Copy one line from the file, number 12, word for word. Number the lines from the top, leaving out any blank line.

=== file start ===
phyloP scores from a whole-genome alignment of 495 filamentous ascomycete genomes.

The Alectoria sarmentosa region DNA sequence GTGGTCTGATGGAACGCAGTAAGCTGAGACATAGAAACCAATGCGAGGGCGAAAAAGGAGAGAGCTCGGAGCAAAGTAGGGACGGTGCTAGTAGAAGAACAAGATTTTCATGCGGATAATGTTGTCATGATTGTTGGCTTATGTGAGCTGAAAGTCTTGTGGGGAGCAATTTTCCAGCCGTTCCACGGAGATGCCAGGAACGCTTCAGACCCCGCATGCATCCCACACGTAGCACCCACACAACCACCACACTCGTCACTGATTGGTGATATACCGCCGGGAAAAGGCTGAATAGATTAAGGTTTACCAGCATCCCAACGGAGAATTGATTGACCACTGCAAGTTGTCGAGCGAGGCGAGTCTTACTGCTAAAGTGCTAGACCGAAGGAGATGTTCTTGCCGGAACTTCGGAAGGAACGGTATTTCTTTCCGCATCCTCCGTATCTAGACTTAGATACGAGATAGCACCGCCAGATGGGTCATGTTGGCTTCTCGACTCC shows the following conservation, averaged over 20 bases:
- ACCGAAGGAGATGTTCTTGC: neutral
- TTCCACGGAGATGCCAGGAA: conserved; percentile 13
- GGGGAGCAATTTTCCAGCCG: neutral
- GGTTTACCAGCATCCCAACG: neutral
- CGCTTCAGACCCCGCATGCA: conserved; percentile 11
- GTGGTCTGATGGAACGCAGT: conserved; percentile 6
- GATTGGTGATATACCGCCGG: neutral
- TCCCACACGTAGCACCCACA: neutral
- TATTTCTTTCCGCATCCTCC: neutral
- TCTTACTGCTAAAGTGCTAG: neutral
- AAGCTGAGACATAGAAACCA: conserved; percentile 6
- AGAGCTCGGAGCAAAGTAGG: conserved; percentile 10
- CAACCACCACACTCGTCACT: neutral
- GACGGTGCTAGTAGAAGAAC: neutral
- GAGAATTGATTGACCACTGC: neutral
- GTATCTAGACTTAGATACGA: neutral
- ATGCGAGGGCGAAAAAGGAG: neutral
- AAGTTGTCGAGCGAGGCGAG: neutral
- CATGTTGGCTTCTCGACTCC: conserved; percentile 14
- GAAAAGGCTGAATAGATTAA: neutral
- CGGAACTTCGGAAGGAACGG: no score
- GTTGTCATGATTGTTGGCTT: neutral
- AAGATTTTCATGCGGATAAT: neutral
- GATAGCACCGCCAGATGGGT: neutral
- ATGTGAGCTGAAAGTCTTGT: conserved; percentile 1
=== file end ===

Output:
- TCTTACTGCTAAAGTGCTAG: neutral